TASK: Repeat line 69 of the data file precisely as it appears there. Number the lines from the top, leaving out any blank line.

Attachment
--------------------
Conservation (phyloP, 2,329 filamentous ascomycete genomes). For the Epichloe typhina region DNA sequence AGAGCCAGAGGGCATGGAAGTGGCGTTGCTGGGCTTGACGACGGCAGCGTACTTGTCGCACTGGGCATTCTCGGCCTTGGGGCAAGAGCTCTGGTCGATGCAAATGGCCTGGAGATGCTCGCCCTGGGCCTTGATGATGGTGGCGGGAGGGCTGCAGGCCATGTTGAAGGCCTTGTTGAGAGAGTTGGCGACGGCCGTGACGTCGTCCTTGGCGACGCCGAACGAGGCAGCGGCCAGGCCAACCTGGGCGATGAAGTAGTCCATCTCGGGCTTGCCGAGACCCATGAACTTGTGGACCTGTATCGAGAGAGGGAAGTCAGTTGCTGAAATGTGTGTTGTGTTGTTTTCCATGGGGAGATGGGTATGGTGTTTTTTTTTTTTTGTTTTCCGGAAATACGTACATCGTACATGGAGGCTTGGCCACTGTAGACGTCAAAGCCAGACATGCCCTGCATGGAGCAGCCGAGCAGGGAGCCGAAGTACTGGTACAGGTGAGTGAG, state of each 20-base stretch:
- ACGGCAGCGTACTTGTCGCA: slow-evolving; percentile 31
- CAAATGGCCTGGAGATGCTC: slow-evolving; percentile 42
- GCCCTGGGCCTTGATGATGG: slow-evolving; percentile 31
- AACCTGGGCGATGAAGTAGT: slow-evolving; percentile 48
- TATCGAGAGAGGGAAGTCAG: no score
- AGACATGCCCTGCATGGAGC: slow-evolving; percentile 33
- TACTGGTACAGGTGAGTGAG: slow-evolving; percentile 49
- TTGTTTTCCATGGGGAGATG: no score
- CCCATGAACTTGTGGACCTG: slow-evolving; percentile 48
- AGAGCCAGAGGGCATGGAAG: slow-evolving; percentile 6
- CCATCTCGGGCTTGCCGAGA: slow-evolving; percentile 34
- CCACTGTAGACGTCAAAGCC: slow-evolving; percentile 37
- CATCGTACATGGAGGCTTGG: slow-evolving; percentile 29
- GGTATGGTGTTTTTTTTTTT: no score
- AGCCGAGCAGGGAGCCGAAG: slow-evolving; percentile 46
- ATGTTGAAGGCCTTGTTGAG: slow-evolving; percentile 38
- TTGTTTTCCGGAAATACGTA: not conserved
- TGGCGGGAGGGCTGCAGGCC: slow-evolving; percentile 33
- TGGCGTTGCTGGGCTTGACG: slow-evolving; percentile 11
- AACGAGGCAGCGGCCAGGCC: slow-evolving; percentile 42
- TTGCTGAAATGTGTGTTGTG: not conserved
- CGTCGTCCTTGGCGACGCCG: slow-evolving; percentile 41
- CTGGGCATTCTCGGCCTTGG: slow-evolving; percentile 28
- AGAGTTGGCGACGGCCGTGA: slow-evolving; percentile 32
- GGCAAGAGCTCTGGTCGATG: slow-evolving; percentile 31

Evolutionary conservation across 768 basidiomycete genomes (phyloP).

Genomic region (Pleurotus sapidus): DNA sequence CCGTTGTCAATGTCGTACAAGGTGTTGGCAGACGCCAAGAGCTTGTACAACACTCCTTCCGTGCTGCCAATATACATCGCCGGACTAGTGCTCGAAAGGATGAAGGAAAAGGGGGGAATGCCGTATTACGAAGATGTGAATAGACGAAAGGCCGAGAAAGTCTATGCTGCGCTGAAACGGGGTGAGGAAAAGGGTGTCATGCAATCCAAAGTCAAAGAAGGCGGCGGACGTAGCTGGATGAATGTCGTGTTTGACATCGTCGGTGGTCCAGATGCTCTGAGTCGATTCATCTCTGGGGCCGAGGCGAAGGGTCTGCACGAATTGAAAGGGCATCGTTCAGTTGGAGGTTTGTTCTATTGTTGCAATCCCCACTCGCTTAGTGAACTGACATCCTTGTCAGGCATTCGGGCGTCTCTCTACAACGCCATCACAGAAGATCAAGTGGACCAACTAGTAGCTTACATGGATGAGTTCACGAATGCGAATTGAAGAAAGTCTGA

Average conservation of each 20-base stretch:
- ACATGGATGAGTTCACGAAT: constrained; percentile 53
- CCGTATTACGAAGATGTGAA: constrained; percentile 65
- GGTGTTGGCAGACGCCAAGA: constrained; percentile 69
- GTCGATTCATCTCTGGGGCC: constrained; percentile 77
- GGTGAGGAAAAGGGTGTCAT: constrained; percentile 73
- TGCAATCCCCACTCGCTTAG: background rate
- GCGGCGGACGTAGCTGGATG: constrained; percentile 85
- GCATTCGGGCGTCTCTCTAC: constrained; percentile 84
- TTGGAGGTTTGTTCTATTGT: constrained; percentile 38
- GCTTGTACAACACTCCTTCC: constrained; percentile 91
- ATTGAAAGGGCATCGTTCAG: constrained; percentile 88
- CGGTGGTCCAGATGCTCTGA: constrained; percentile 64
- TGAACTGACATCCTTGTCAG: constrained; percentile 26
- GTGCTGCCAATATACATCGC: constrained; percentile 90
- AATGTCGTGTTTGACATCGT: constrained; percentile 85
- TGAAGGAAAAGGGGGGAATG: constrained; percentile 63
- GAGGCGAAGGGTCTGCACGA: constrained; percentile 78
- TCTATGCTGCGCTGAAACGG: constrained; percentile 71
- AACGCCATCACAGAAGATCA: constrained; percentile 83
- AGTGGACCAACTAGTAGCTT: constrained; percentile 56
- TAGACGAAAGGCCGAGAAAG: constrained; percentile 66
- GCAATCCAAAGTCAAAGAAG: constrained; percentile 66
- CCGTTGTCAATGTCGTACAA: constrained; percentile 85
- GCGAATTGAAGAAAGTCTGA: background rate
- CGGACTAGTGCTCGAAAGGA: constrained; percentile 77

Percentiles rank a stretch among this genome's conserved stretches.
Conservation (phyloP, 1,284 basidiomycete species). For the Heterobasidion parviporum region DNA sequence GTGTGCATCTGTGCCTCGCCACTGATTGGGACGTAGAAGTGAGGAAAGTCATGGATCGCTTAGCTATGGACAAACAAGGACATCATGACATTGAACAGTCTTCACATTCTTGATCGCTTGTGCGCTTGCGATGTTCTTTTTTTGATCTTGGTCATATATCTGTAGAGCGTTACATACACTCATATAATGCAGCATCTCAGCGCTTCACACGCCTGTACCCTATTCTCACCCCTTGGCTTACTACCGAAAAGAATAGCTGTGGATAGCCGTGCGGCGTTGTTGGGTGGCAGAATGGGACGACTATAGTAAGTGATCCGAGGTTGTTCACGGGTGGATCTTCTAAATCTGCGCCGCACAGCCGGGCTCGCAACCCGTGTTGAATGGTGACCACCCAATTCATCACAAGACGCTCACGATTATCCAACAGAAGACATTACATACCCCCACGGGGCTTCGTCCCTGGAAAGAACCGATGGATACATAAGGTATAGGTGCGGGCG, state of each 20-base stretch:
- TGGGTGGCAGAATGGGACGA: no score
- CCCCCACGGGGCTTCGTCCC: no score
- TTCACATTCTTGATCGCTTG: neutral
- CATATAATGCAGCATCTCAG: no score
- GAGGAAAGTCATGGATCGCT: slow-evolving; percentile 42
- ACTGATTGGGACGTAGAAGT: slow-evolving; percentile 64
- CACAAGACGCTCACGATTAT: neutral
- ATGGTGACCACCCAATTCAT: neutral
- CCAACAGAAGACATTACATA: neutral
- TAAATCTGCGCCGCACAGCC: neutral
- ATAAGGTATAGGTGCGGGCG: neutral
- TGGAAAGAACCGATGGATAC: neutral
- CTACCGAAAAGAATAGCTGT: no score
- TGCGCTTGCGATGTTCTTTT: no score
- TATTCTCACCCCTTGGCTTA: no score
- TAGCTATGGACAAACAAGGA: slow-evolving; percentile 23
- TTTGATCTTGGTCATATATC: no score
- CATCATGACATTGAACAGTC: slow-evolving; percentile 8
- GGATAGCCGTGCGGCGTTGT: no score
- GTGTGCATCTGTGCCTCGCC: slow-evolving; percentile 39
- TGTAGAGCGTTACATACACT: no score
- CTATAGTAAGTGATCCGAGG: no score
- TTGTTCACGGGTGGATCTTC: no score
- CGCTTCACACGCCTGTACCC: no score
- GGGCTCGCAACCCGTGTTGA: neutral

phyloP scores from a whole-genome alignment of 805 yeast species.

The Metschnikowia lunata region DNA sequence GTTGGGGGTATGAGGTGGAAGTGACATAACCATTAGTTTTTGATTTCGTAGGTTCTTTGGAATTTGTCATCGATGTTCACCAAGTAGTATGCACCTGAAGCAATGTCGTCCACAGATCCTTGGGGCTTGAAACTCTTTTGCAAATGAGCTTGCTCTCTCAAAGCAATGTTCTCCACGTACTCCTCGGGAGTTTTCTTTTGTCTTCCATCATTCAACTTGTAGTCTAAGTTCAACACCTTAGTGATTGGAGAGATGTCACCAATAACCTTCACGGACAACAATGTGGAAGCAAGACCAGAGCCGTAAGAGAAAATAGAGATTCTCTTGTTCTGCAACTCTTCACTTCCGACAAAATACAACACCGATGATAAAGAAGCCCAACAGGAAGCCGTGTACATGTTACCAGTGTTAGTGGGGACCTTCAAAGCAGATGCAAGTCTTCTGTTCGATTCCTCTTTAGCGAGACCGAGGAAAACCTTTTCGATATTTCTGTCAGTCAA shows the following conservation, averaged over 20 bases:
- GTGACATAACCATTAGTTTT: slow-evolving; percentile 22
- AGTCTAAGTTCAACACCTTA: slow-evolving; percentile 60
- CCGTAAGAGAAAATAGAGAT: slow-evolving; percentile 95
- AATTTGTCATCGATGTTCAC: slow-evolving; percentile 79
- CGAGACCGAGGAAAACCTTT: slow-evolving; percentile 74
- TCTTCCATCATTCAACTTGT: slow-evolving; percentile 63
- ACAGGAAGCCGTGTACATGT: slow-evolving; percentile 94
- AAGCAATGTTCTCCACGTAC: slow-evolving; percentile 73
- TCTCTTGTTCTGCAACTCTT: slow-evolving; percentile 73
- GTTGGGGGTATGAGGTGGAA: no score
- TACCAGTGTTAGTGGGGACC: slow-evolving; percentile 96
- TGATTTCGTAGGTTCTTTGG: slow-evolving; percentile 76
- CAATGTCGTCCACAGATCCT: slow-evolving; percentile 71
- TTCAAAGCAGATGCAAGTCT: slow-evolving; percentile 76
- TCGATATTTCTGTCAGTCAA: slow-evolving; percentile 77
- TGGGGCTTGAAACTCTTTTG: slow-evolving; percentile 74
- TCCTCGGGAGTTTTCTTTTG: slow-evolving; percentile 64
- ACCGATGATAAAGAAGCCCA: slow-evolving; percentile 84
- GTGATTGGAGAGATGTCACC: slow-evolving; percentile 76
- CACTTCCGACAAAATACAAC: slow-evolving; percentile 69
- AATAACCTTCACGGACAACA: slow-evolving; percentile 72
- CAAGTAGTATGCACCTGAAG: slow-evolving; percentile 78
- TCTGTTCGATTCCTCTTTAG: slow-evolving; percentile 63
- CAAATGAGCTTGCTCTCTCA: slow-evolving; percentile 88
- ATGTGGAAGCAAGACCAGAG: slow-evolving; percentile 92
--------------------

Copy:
- CTACCGAAAAGAATAGCTGT: no score